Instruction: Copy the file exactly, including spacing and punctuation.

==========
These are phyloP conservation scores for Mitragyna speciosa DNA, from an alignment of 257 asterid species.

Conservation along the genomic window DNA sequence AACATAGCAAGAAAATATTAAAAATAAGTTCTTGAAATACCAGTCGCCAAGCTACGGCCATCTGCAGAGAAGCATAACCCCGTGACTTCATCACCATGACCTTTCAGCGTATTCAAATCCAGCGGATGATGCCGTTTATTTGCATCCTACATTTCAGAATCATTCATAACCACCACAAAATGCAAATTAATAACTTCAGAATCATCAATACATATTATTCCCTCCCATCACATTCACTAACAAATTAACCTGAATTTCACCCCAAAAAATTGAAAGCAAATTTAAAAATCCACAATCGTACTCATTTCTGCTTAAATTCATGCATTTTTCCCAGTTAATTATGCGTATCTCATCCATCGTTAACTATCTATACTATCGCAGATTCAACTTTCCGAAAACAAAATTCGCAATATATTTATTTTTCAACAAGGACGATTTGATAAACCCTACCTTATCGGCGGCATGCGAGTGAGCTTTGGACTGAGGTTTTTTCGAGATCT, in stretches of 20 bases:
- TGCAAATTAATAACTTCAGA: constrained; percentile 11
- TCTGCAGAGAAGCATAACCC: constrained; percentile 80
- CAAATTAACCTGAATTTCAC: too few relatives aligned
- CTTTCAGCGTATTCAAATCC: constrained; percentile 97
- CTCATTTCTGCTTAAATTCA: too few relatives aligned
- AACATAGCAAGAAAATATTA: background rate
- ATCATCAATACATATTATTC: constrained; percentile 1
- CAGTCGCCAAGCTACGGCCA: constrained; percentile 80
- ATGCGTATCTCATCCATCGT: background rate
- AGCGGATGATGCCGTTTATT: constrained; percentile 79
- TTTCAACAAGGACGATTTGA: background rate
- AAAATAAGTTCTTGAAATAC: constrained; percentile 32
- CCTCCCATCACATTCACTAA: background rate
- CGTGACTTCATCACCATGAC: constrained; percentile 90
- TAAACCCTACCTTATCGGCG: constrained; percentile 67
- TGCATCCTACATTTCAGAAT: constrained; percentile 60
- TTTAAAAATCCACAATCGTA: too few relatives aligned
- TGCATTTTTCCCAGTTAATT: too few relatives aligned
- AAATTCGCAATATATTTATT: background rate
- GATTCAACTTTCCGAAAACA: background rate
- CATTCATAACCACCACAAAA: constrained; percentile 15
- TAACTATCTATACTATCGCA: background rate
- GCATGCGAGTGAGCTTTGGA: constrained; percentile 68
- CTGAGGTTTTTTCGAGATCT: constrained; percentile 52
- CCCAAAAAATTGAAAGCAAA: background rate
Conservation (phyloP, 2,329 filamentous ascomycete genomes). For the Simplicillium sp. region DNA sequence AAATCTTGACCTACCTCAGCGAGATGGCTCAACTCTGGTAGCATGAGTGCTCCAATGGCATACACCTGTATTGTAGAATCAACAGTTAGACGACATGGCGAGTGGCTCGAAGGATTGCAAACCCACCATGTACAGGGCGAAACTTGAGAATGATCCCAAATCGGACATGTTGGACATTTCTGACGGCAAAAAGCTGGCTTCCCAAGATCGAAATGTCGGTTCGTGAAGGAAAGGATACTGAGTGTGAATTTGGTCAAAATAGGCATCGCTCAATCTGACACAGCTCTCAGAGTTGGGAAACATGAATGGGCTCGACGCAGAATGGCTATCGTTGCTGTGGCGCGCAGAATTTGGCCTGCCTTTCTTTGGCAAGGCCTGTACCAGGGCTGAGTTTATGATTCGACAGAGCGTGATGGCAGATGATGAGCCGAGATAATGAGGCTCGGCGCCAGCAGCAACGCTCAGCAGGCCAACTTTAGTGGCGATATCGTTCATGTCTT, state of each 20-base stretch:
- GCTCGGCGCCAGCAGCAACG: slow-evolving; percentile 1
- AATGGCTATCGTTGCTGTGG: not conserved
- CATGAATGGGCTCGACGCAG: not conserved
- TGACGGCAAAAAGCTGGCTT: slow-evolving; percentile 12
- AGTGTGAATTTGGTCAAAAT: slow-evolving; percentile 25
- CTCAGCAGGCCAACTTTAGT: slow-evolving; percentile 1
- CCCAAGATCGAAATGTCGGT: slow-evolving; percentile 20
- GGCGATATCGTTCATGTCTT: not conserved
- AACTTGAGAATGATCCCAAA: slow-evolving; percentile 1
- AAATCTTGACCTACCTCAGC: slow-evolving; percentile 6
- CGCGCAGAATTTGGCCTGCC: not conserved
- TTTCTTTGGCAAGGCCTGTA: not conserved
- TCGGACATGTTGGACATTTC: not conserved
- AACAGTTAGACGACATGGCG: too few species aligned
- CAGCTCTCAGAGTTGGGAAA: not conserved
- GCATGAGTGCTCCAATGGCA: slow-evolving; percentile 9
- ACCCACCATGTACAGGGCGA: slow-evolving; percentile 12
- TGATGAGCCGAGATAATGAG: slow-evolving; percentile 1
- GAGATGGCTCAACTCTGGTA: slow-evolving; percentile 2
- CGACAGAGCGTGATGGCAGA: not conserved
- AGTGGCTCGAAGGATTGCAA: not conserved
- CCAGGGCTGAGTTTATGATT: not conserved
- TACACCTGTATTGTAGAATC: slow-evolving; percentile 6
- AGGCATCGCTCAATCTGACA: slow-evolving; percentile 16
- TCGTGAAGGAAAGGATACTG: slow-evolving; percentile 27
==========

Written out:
These are phyloP conservation scores for Mitragyna speciosa DNA, from an alignment of 257 asterid species.

Conservation along the genomic window DNA sequence AACATAGCAAGAAAATATTAAAAATAAGTTCTTGAAATACCAGTCGCCAAGCTACGGCCATCTGCAGAGAAGCATAACCCCGTGACTTCATCACCATGACCTTTCAGCGTATTCAAATCCAGCGGATGATGCCGTTTATTTGCATCCTACATTTCAGAATCATTCATAACCACCACAAAATGCAAATTAATAACTTCAGAATCATCAATACATATTATTCCCTCCCATCACATTCACTAACAAATTAACCTGAATTTCACCCCAAAAAATTGAAAGCAAATTTAAAAATCCACAATCGTACTCATTTCTGCTTAAATTCATGCATTTTTCCCAGTTAATTATGCGTATCTCATCCATCGTTAACTATCTATACTATCGCAGATTCAACTTTCCGAAAACAAAATTCGCAATATATTTATTTTTCAACAAGGACGATTTGATAAACCCTACCTTATCGGCGGCATGCGAGTGAGCTTTGGACTGAGGTTTTTTCGAGATCT, in stretches of 20 bases:
- TGCAAATTAATAACTTCAGA: constrained; percentile 11
- TCTGCAGAGAAGCATAACCC: constrained; percentile 80
- CAAATTAACCTGAATTTCAC: too few relatives aligned
- CTTTCAGCGTATTCAAATCC: constrained; percentile 97
- CTCATTTCTGCTTAAATTCA: too few relatives aligned
- AACATAGCAAGAAAATATTA: background rate
- ATCATCAATACATATTATTC: constrained; percentile 1
- CAGTCGCCAAGCTACGGCCA: constrained; percentile 80
- ATGCGTATCTCATCCATCGT: background rate
- AGCGGATGATGCCGTTTATT: constrained; percentile 79
- TTTCAACAAGGACGATTTGA: background rate
- AAAATAAGTTCTTGAAATAC: constrained; percentile 32
- CCTCCCATCACATTCACTAA: background rate
- CGTGACTTCATCACCATGAC: constrained; percentile 90
- TAAACCCTACCTTATCGGCG: constrained; percentile 67
- TGCATCCTACATTTCAGAAT: constrained; percentile 60
- TTTAAAAATCCACAATCGTA: too few relatives aligned
- TGCATTTTTCCCAGTTAATT: too few relatives aligned
- AAATTCGCAATATATTTATT: background rate
- GATTCAACTTTCCGAAAACA: background rate
- CATTCATAACCACCACAAAA: constrained; percentile 15
- TAACTATCTATACTATCGCA: background rate
- GCATGCGAGTGAGCTTTGGA: constrained; percentile 68
- CTGAGGTTTTTTCGAGATCT: constrained; percentile 52
- CCCAAAAAATTGAAAGCAAA: background rate
Conservation (phyloP, 2,329 filamentous ascomycete genomes). For the Simplicillium sp. region DNA sequence AAATCTTGACCTACCTCAGCGAGATGGCTCAACTCTGGTAGCATGAGTGCTCCAATGGCATACACCTGTATTGTAGAATCAACAGTTAGACGACATGGCGAGTGGCTCGAAGGATTGCAAACCCACCATGTACAGGGCGAAACTTGAGAATGATCCCAAATCGGACATGTTGGACATTTCTGACGGCAAAAAGCTGGCTTCCCAAGATCGAAATGTCGGTTCGTGAAGGAAAGGATACTGAGTGTGAATTTGGTCAAAATAGGCATCGCTCAATCTGACACAGCTCTCAGAGTTGGGAAACATGAATGGGCTCGACGCAGAATGGCTATCGTTGCTGTGGCGCGCAGAATTTGGCCTGCCTTTCTTTGGCAAGGCCTGTACCAGGGCTGAGTTTATGATTCGACAGAGCGTGATGGCAGATGATGAGCCGAGATAATGAGGCTCGGCGCCAGCAGCAACGCTCAGCAGGCCAACTTTAGTGGCGATATCGTTCATGTCTT, state of each 20-base stretch:
- GCTCGGCGCCAGCAGCAACG: slow-evolving; percentile 1
- AATGGCTATCGTTGCTGTGG: not conserved
- CATGAATGGGCTCGACGCAG: not conserved
- TGACGGCAAAAAGCTGGCTT: slow-evolving; percentile 12
- AGTGTGAATTTGGTCAAAAT: slow-evolving; percentile 25
- CTCAGCAGGCCAACTTTAGT: slow-evolving; percentile 1
- CCCAAGATCGAAATGTCGGT: slow-evolving; percentile 20
- GGCGATATCGTTCATGTCTT: not conserved
- AACTTGAGAATGATCCCAAA: slow-evolving; percentile 1
- AAATCTTGACCTACCTCAGC: slow-evolving; percentile 6
- CGCGCAGAATTTGGCCTGCC: not conserved
- TTTCTTTGGCAAGGCCTGTA: not conserved
- TCGGACATGTTGGACATTTC: not conserved
- AACAGTTAGACGACATGGCG: too few species aligned
- CAGCTCTCAGAGTTGGGAAA: not conserved
- GCATGAGTGCTCCAATGGCA: slow-evolving; percentile 9
- ACCCACCATGTACAGGGCGA: slow-evolving; percentile 12
- TGATGAGCCGAGATAATGAG: slow-evolving; percentile 1
- GAGATGGCTCAACTCTGGTA: slow-evolving; percentile 2
- CGACAGAGCGTGATGGCAGA: not conserved
- AGTGGCTCGAAGGATTGCAA: not conserved
- CCAGGGCTGAGTTTATGATT: not conserved
- TACACCTGTATTGTAGAATC: slow-evolving; percentile 6
- AGGCATCGCTCAATCTGACA: slow-evolving; percentile 16
- TCGTGAAGGAAAGGATACTG: slow-evolving; percentile 27